This Artwork is Just Ducky
On your next trip, stop into the Wildlife Education Center and enjoy U.S Fish and Wildlife Service’s Junior Duck Stamp artwork from students in Massachusetts. Now on display through mid-September.
The Federal Junior Duck Stamp Conservation and Design Program is an art- and science-based curriculum that teaches wetland and waterfowl conservation to students in kindergarten through high school. The program encourages students to explore their natural world, invites them to investigate biology and wildlife management principles and challenges them to express and share what they have learned with others.
The winning artwork from a national art contest serves as the design for the Junior Duck Stamp, which the U.S. Fish and Wildlife Service produces annually. One hundred percent of the revenue from the sale of Junior Duck stamps goes to support recognition and environmental education activities for students who participate in the program.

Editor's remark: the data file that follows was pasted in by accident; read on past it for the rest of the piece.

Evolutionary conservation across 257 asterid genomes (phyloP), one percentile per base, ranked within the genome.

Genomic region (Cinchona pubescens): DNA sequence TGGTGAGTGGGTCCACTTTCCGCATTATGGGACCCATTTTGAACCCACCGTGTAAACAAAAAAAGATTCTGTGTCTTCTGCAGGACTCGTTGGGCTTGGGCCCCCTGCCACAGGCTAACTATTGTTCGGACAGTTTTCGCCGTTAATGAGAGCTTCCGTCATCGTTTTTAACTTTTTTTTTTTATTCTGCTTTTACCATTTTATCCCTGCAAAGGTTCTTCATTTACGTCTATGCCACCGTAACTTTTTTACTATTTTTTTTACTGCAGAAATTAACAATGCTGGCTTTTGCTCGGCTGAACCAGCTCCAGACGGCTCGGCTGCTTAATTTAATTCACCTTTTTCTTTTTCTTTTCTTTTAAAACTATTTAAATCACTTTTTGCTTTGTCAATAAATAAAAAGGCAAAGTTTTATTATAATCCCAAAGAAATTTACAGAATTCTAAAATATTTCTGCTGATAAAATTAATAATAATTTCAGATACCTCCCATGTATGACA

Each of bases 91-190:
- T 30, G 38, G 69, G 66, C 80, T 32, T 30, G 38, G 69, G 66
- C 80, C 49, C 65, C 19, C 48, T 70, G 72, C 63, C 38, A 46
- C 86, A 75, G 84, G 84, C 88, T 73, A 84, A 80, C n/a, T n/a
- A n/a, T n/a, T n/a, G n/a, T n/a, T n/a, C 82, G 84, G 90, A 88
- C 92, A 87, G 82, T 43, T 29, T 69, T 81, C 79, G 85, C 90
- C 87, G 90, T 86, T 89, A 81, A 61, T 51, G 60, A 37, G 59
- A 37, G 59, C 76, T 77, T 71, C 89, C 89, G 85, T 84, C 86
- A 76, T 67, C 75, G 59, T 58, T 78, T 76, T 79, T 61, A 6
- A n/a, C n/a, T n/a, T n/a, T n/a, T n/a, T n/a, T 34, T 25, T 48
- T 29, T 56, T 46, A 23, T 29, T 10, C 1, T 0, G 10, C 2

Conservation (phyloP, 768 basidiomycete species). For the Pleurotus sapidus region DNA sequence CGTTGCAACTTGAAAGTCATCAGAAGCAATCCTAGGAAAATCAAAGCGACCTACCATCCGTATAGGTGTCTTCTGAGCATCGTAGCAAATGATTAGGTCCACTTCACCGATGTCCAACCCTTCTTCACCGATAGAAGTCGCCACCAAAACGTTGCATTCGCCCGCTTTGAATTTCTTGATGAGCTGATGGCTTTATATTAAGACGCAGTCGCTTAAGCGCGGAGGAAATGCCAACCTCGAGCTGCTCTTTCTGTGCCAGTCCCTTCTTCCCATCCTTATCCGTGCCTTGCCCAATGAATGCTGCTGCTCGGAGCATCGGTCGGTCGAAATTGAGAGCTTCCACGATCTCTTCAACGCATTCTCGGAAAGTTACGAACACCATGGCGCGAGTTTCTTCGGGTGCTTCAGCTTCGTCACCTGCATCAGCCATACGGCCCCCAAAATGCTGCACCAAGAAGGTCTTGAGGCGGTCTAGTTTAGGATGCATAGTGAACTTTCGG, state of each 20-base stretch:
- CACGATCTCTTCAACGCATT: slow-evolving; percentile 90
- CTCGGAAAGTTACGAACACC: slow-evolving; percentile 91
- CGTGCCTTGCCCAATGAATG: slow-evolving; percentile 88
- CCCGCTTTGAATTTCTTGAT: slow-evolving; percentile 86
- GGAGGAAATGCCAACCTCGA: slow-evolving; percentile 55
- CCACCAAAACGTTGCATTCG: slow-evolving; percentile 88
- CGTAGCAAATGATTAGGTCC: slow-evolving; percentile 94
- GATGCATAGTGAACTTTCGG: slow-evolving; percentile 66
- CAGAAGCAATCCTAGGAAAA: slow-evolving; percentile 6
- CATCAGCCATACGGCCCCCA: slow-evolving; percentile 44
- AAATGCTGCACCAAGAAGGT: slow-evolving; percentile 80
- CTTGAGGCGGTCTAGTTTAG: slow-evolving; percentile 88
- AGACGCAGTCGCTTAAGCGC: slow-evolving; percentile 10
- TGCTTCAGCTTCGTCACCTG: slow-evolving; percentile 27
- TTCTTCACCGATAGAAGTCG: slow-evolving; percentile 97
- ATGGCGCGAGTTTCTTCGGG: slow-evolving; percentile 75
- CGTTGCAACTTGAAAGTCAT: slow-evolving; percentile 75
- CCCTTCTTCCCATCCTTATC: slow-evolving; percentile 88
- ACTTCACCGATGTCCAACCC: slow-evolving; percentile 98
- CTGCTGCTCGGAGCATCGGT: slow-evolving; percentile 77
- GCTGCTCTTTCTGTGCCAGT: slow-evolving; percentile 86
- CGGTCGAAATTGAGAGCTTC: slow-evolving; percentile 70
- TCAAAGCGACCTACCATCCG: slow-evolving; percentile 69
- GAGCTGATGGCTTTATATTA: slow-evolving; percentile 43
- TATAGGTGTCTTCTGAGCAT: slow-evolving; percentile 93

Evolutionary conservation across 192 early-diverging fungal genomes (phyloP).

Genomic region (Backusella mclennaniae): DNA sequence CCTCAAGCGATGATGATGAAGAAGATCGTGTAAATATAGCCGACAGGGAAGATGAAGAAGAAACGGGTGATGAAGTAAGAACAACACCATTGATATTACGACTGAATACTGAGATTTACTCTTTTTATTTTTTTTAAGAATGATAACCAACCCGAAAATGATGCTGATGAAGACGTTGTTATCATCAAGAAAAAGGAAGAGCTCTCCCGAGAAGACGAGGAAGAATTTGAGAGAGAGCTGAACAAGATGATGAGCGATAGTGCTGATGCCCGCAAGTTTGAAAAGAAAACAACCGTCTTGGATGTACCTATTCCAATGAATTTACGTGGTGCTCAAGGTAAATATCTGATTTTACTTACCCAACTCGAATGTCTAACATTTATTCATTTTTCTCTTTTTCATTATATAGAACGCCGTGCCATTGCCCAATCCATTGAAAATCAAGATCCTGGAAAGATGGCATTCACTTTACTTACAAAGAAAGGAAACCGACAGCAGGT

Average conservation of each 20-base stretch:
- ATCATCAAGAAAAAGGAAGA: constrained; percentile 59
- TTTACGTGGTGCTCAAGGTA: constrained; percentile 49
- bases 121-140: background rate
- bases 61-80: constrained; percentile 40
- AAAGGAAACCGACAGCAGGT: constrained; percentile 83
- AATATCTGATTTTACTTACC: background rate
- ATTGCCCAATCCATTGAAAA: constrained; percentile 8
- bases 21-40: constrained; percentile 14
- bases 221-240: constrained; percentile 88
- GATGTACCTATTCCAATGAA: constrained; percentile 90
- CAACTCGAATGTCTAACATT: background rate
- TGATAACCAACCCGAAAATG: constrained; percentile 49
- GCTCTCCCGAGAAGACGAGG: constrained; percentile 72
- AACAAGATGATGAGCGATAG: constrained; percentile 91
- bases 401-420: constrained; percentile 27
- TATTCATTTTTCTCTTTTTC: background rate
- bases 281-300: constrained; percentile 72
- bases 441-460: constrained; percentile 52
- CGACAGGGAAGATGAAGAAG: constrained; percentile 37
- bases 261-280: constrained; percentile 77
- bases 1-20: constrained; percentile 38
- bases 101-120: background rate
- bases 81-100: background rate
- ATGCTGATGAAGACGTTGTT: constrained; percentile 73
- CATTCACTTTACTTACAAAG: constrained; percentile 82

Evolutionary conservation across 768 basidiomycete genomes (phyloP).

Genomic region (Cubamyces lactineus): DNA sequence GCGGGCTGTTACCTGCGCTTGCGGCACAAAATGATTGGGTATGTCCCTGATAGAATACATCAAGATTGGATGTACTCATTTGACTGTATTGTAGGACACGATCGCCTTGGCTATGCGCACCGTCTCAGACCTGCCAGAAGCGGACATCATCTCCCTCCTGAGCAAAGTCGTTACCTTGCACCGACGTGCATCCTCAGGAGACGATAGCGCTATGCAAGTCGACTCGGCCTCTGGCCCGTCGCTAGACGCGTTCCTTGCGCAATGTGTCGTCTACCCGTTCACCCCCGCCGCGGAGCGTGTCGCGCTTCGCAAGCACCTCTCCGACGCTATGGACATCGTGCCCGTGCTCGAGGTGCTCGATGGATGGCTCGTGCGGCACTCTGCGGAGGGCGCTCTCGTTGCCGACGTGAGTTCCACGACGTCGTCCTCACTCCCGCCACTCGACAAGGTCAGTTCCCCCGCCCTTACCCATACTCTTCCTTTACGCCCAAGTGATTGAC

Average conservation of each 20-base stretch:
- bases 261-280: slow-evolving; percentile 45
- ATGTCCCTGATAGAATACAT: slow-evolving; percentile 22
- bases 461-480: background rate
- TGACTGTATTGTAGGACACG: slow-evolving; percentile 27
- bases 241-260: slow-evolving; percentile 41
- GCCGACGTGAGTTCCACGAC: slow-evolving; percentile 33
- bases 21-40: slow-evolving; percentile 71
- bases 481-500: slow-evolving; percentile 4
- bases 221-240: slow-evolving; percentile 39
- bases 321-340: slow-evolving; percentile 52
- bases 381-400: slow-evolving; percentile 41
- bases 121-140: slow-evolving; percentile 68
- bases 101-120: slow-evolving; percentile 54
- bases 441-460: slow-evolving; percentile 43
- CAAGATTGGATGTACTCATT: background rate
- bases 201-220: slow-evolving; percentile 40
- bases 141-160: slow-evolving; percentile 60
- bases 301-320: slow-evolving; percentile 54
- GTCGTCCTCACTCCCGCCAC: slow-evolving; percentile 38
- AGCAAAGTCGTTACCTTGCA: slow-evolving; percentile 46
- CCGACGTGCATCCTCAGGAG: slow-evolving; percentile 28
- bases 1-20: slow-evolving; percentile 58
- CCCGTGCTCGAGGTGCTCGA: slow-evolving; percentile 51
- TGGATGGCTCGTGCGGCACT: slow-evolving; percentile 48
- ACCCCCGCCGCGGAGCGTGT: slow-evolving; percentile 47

What is a Duck Stamp?
In 1934, President Franklin D Roosevelt signed the Migratory Bird Hunting Stamp Act (or Duck Stamp Act), and an increasingly concerned nation took firm action to stop the destruction of wetlands vital to the survival of migratory waterfowl. Under the act, all waterfowl hunters 16 years of age and over must annually buy and carry a Migratory Bird Hunting and Conservation Stamp – better know today as a Federal Duck Stamp.
The artwork for the stamp is chosen through the Federal Duck Stamp Art contest. While waterfowl hunters are required to purchase them, stamp collectors, birders, nature photographers and other outdoor and art enthusiasts buy Duck Stamps as collector’s items and to help protect wildlife habitat.